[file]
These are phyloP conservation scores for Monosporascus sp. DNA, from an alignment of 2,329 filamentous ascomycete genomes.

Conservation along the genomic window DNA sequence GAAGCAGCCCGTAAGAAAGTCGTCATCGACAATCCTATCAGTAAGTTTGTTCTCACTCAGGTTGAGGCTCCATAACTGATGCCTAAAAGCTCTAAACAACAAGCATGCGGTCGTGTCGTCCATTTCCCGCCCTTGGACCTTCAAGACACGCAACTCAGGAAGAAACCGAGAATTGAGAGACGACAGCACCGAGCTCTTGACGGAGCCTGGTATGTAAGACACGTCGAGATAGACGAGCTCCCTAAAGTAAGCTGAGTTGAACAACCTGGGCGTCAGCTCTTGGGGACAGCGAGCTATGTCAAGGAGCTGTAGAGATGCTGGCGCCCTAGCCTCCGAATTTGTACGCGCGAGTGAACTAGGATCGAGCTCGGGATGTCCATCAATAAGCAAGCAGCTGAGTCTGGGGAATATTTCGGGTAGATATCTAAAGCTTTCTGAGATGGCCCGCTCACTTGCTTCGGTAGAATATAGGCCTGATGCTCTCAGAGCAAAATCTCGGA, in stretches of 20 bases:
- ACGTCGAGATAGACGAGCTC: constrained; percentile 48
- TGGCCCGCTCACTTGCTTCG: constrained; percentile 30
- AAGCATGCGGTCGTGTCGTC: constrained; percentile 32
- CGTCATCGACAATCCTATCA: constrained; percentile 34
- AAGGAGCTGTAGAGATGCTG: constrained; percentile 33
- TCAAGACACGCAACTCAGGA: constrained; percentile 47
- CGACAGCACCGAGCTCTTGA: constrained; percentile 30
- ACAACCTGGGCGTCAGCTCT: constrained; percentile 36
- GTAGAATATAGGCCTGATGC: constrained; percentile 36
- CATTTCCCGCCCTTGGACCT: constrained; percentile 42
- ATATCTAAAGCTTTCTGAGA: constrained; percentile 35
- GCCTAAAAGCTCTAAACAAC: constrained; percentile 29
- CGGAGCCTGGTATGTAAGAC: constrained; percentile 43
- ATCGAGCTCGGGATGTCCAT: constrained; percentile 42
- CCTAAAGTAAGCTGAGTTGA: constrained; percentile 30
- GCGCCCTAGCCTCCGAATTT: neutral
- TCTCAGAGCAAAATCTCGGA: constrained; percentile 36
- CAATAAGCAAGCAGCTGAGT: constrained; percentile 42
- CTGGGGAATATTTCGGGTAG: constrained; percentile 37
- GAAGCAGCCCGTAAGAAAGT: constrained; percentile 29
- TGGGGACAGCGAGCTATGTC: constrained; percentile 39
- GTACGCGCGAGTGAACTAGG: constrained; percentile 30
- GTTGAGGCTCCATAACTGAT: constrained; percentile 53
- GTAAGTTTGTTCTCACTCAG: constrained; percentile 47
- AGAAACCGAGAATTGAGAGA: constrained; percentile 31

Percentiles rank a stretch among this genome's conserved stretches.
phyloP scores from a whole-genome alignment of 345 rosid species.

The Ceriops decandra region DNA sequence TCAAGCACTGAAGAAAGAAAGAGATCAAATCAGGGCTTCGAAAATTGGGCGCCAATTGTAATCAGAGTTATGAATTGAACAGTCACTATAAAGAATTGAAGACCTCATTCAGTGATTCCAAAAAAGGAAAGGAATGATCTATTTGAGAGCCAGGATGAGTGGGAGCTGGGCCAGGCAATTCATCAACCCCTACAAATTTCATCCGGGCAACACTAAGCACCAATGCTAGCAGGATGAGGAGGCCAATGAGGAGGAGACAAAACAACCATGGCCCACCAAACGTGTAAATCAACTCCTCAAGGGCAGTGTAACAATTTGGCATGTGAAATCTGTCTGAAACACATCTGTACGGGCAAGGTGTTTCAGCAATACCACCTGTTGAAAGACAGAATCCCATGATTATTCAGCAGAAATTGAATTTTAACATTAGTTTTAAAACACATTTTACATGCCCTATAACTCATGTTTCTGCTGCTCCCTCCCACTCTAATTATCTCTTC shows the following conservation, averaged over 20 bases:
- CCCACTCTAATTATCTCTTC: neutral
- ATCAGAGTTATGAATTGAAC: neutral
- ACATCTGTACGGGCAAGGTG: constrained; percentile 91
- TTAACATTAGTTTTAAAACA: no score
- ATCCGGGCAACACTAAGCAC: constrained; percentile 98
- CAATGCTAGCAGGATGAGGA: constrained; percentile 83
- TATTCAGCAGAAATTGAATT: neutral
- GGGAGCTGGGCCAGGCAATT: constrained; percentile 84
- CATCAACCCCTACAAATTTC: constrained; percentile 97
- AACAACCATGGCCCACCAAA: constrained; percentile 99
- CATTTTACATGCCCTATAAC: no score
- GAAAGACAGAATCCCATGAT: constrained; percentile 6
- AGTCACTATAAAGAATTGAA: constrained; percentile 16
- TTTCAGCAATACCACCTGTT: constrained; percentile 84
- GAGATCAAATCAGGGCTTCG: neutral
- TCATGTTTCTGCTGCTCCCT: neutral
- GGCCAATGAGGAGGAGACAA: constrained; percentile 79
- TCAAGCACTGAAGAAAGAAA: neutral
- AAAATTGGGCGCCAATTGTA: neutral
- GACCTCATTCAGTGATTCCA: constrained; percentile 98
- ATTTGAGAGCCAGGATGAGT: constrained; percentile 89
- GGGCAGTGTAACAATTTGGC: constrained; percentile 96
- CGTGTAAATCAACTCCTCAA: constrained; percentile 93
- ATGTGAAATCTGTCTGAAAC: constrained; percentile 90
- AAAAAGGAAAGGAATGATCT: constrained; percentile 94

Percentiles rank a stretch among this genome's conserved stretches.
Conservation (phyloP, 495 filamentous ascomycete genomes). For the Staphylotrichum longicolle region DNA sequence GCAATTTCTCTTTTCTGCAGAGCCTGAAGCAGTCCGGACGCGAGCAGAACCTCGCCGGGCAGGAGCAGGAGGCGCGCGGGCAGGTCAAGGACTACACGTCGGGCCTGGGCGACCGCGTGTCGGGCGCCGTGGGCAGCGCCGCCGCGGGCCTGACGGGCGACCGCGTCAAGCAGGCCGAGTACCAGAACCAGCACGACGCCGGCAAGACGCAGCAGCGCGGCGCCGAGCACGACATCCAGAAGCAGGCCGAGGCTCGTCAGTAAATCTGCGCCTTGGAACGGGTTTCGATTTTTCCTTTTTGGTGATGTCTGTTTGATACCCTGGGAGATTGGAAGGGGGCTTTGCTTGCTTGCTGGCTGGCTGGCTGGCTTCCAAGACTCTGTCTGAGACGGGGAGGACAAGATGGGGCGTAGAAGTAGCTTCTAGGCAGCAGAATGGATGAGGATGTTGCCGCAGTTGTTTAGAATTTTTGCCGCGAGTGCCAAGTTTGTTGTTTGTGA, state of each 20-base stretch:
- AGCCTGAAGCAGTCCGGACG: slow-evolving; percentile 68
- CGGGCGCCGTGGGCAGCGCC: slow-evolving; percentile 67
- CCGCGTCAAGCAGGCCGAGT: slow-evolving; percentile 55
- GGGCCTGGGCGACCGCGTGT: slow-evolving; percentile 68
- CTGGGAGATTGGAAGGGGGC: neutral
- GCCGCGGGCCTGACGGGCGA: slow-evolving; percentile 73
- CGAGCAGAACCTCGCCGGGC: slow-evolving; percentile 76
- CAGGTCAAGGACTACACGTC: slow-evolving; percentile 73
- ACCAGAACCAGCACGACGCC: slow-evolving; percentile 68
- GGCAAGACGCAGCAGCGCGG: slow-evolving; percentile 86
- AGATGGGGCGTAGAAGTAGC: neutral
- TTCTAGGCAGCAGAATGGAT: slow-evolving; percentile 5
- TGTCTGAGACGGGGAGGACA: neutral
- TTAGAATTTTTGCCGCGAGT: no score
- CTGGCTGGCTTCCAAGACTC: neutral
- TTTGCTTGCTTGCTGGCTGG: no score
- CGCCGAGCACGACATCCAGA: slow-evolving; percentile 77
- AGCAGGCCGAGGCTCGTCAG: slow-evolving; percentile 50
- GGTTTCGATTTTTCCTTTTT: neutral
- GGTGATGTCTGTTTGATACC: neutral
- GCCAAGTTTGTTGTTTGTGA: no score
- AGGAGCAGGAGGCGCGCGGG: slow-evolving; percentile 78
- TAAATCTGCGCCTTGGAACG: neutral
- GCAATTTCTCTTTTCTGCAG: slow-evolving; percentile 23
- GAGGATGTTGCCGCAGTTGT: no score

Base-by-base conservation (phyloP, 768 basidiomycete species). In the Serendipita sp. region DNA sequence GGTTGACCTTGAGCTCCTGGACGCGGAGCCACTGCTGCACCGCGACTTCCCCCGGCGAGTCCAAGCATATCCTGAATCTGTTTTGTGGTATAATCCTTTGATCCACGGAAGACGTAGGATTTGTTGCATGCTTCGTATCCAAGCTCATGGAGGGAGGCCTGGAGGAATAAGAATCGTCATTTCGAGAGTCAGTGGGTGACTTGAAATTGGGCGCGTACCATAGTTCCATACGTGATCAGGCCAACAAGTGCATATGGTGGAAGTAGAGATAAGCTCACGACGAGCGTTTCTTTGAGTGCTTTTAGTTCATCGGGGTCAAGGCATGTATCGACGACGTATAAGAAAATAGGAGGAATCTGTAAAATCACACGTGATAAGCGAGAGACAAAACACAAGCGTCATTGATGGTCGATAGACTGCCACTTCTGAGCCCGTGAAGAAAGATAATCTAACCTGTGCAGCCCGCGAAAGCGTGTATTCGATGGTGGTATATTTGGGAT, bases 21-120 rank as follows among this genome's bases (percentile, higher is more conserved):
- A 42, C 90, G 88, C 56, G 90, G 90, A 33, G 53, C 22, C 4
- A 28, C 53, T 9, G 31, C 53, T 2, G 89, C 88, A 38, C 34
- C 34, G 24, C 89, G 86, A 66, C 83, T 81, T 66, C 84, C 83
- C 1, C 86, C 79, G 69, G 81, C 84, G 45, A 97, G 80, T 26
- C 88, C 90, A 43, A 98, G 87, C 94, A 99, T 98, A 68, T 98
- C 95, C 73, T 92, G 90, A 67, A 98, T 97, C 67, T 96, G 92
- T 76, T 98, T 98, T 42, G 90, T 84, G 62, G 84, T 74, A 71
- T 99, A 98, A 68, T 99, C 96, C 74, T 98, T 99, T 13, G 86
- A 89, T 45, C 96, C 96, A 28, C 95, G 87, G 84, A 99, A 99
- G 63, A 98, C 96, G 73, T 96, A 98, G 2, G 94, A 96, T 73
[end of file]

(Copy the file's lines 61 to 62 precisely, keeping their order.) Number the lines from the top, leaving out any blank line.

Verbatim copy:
- GGGCCTGGGCGACCGCGTGT: slow-evolving; percentile 68
- CTGGGAGATTGGAAGGGGGC: neutral